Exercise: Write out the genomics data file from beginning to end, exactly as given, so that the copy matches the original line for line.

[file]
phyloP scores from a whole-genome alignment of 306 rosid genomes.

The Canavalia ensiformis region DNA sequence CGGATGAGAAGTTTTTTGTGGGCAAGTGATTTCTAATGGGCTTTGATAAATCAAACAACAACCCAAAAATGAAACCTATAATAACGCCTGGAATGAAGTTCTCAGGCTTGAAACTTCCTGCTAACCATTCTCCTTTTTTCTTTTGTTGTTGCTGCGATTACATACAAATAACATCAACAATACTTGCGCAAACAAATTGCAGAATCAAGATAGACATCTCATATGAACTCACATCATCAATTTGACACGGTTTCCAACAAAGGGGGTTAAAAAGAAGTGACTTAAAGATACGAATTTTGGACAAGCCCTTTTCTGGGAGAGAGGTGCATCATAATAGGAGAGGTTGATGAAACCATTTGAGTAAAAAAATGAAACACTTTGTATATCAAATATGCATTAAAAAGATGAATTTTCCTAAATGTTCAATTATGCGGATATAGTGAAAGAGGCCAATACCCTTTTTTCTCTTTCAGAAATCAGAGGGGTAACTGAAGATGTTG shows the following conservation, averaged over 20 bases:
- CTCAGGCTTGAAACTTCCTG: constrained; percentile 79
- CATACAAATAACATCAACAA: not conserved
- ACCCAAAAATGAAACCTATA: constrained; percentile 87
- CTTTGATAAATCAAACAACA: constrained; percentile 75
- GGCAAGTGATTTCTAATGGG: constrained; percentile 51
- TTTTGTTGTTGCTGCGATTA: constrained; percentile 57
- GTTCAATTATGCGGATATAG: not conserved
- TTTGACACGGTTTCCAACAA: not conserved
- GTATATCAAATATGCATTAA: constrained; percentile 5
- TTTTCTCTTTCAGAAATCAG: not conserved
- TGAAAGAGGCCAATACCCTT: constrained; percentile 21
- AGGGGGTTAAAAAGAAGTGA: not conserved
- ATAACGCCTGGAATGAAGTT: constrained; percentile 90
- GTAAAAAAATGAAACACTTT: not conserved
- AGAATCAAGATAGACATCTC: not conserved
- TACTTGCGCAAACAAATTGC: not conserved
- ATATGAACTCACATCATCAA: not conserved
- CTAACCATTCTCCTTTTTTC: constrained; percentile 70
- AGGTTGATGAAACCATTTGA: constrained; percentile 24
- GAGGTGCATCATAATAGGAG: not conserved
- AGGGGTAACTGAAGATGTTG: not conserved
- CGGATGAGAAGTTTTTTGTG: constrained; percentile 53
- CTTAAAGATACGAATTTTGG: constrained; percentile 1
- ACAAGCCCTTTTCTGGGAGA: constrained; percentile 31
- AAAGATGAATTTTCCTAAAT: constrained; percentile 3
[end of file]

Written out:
phyloP scores from a whole-genome alignment of 306 rosid genomes.

The Canavalia ensiformis region DNA sequence CGGATGAGAAGTTTTTTGTGGGCAAGTGATTTCTAATGGGCTTTGATAAATCAAACAACAACCCAAAAATGAAACCTATAATAACGCCTGGAATGAAGTTCTCAGGCTTGAAACTTCCTGCTAACCATTCTCCTTTTTTCTTTTGTTGTTGCTGCGATTACATACAAATAACATCAACAATACTTGCGCAAACAAATTGCAGAATCAAGATAGACATCTCATATGAACTCACATCATCAATTTGACACGGTTTCCAACAAAGGGGGTTAAAAAGAAGTGACTTAAAGATACGAATTTTGGACAAGCCCTTTTCTGGGAGAGAGGTGCATCATAATAGGAGAGGTTGATGAAACCATTTGAGTAAAAAAATGAAACACTTTGTATATCAAATATGCATTAAAAAGATGAATTTTCCTAAATGTTCAATTATGCGGATATAGTGAAAGAGGCCAATACCCTTTTTTCTCTTTCAGAAATCAGAGGGGTAACTGAAGATGTTG shows the following conservation, averaged over 20 bases:
- CTCAGGCTTGAAACTTCCTG: constrained; percentile 79
- CATACAAATAACATCAACAA: not conserved
- ACCCAAAAATGAAACCTATA: constrained; percentile 87
- CTTTGATAAATCAAACAACA: constrained; percentile 75
- GGCAAGTGATTTCTAATGGG: constrained; percentile 51
- TTTTGTTGTTGCTGCGATTA: constrained; percentile 57
- GTTCAATTATGCGGATATAG: not conserved
- TTTGACACGGTTTCCAACAA: not conserved
- GTATATCAAATATGCATTAA: constrained; percentile 5
- TTTTCTCTTTCAGAAATCAG: not conserved
- TGAAAGAGGCCAATACCCTT: constrained; percentile 21
- AGGGGGTTAAAAAGAAGTGA: not conserved
- ATAACGCCTGGAATGAAGTT: constrained; percentile 90
- GTAAAAAAATGAAACACTTT: not conserved
- AGAATCAAGATAGACATCTC: not conserved
- TACTTGCGCAAACAAATTGC: not conserved
- ATATGAACTCACATCATCAA: not conserved
- CTAACCATTCTCCTTTTTTC: constrained; percentile 70
- AGGTTGATGAAACCATTTGA: constrained; percentile 24
- GAGGTGCATCATAATAGGAG: not conserved
- AGGGGTAACTGAAGATGTTG: not conserved
- CGGATGAGAAGTTTTTTGTG: constrained; percentile 53
- CTTAAAGATACGAATTTTGG: constrained; percentile 1
- ACAAGCCCTTTTCTGGGAGA: constrained; percentile 31
- AAAGATGAATTTTCCTAAAT: constrained; percentile 3